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Information for the Slate Distribution

Join the chat at https://gitter.im/briantrice/slate-language

What is Slate?

Slate is a prototype-based, multi-dispatch object-oriented language that runs from a highly-customizable live environment. The implementation is highly portable and relatively lightweight.

Where do I learn more?

The reference site for this Distribution is at http://www.slatelanguage.org and the Google Code project at: http://code.google.com/p/slate-language/

Bug reports and requests for information can be made via the Slate mailing list, described at: http://groups.google.com/group/slate-language

See the wiki for more detailed documentation: http://code.google.com/p/slate-language/w/list

See our bug-tracker for issues: http://code.google.com/p/slate-language/issues/list

Copyright/License Information

In short, MIT-style Public License. See the LICENSE file.

Obtaining Slate

To get a slate repository on your computer to play with, run: git clone git://github.com/briantrice/slate-language.git

You must download a Slate image snapshot from Google Code: http://code.google.com/p/slate-language/downloads/


'make' builds the VM. 'make edit' launches the VM and standard image in Emacs with a scratch area. '(sudo) make install' installs the VM and images in global directories (/usr/local/ by default) so that the VM can be invoked as just "slate". 'make plugins' builds the plugins that you need for the GUI and FFI-related stuff.

Read common.mk for more options.

Command Line

./slate -i <image>

This starts slate using the save-heap snapshot named .

Run slate -h for more details.

Learning Slate

Read the online tutorials (from newest to oldest):


If you make changes to core slate files (like adding a new field to CompiledMethods), sometimes the only easy way to implement those changes throughout the system is to rebuild Slate completely. Here is how you generate a new kernel image:

From the shell:

make bootstrap WORD_SIZE=64 && make slate.image WORD_SIZE=64

or make bootstrap WORD_SIZE=32 && make slate.image WORD_SIZE=32

From within Slate:

At the Slate REPL, execute: load: 'src/mobius/init.slate'. then: Image bootstrap &littleEndian: True &bitSize: 32. or Image bootstrap &littleEndian: True &bitSize: 64.

Then you will load the resulting kernel image like a regular image:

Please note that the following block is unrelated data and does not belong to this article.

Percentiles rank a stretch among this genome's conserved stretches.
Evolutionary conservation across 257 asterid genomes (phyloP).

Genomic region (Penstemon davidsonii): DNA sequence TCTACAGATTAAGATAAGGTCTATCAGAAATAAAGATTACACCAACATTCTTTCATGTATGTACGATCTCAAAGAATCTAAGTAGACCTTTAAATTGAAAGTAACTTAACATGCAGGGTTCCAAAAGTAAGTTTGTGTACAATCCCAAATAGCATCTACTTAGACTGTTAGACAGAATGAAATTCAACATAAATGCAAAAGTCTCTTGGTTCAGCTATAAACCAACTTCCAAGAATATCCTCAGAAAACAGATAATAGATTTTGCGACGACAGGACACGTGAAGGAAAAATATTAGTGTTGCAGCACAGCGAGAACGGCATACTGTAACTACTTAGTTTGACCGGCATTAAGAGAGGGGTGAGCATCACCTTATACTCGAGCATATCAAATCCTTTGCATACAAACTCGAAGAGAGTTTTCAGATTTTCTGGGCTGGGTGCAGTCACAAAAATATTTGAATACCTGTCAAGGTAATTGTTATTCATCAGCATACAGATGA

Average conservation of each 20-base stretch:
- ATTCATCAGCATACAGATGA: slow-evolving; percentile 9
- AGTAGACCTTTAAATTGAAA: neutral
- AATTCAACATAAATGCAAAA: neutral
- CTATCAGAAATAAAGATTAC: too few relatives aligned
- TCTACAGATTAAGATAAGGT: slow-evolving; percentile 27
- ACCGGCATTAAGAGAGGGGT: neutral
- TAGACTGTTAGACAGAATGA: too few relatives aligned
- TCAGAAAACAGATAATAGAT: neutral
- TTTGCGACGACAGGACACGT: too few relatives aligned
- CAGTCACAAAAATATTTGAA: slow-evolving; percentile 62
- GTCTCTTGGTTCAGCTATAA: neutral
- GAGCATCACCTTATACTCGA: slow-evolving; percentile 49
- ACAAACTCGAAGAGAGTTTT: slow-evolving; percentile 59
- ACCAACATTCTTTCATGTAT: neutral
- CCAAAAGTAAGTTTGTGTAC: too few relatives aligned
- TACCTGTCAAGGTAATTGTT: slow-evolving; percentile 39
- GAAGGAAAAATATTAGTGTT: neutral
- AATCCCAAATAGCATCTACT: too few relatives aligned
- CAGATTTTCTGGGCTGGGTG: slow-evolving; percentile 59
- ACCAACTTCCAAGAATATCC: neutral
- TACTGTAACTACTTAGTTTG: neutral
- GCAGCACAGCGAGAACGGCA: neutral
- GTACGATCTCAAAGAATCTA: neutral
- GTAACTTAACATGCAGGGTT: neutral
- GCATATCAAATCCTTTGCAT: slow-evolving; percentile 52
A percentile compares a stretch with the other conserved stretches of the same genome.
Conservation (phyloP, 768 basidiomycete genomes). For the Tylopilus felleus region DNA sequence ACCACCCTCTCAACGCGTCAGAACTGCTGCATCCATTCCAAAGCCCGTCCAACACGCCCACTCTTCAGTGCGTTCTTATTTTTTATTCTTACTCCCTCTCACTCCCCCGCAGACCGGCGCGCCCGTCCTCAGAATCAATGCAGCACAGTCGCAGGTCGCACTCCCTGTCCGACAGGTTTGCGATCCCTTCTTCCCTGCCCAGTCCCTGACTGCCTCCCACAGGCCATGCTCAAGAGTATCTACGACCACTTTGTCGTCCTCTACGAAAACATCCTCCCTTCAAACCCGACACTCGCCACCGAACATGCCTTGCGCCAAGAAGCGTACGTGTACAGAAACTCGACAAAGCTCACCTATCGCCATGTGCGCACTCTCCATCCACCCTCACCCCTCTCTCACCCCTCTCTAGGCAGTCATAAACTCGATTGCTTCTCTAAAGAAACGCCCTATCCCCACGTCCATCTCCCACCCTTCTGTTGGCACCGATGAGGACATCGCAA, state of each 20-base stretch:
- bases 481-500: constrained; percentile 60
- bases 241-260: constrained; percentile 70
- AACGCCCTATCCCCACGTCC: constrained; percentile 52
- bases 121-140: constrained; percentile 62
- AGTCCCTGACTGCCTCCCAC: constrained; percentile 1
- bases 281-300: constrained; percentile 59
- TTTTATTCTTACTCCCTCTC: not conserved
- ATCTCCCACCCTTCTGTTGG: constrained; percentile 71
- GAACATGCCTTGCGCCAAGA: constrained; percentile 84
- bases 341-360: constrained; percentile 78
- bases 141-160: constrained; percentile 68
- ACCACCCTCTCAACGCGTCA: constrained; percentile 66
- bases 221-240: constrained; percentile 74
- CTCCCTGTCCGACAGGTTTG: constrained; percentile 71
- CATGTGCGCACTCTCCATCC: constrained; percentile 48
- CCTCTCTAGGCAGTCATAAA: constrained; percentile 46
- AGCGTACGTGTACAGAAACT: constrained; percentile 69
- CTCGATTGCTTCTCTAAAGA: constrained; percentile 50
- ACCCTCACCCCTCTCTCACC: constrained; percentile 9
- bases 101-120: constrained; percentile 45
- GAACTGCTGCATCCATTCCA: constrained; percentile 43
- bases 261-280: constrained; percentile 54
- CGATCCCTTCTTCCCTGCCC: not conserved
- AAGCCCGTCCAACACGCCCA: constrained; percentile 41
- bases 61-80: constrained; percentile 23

./slate -i kernel.new.<endian>.<wordsize>.<timestamp>.image

After the image is loaded, you will want to save it so you don't have to go through loading the kernel again:

Image saveNamed: 'slate.image'.

The same steps can also be accomplished with: make slate.image

Debugging Slate Code

Within the REPL, if an error arises, a debugger prompt will appear: slate[1]> foo. Debugging: MethodNotFound traitsWindow The following condition was signaled: The method #foo was not found for the following arguments: {(previousREPLMethod)}

Available Restarts:
restart: 0	Abort evaluation of expression
restart: 1	Quit Slate

Enter 'help.' for instructions.
slate-debug[0..1][frame: 0]> 

Type in help. to see other commands or restart: 0. or just 0. to escape usually.

Debugging the VM

make vmclean && make DEBUG=1
gdb slate
r -i <image-file>
(on crash or Ctrl-c)
f <n> (change frame to one with an 'oh' object (struct object_heap*))

See the slate backtrace -> print print_backtrace(oh) Inspect an object -> print print_detail(oh, struct Object*) See the stack -> print print_stack_types(oh, 200)


GC_BUG_CHECK: extra features for debugging the GC

GC_INTEGRITY_CHECK: check all the object memory to make sure it looks good after a GC

SLATE_DISABLE_METHOD_OPTIMIZATION: Don't optimize methods after calling them a lot. Right now it sets method->oldCode to the current code. In the future it should do inlining.

SLATE_DISABLE_PIC_LOOKUP: At the call site in the current method there is a cache of called functions which is checked after the global cache when doing method dispatch.

SLATE_DISABLE_METHOD_CACHE: Disable the global cache when doing method dispatch.

SLATE_USE_MMAP: Use mmap to allocate the object memory. You should be able to get constant pointers between runnings so that you can debug by learning memory addresses from previous runs.

PRINT_DEBUG and the many PRINT_DEBUG_*: Print more verbose output to the console.

ALWAYS_FULL_GC: Never do a new-generation garbage collection.

GC_MARK_FREED_MEMORY: Mark freed memory with 0xFE in case someone tries to use it again. (Slow)

See the source for more.

Source directory structure

Under src:

  • vm: The C files for the VM. Interprets bytecode and provides necessary facilities for primitives, gc, etc.
  • mobius: The slate files for the compiler, lexer, bootstrap, and close-to-vm? facilities etc.
  • core: The core libraries for the default slate system.
  • lib: The standard but optional libraries.
  • plugins: C code for slate FFI calls. `make plugins' to build
  • ui: The slate UI code that probably calls plugins to draw the basics. load: 'src/ui/init.slate'.
  • ui/gtk: The slate GTK interface. load: 'src/ui/gtk/demo.slate'.
  • net: The slate networking code. load: 'src/net/init.slate'.

Finding source code

Besides using grep, there are a few facilities:

#as: implementations do: [|:each| each definitionLocation ifNotNilDo: [|:l| inform: (l as: String) ]].

(#parseExpression findOn: {Syntax Parser}) definitionLocation

See the slate manual for more details.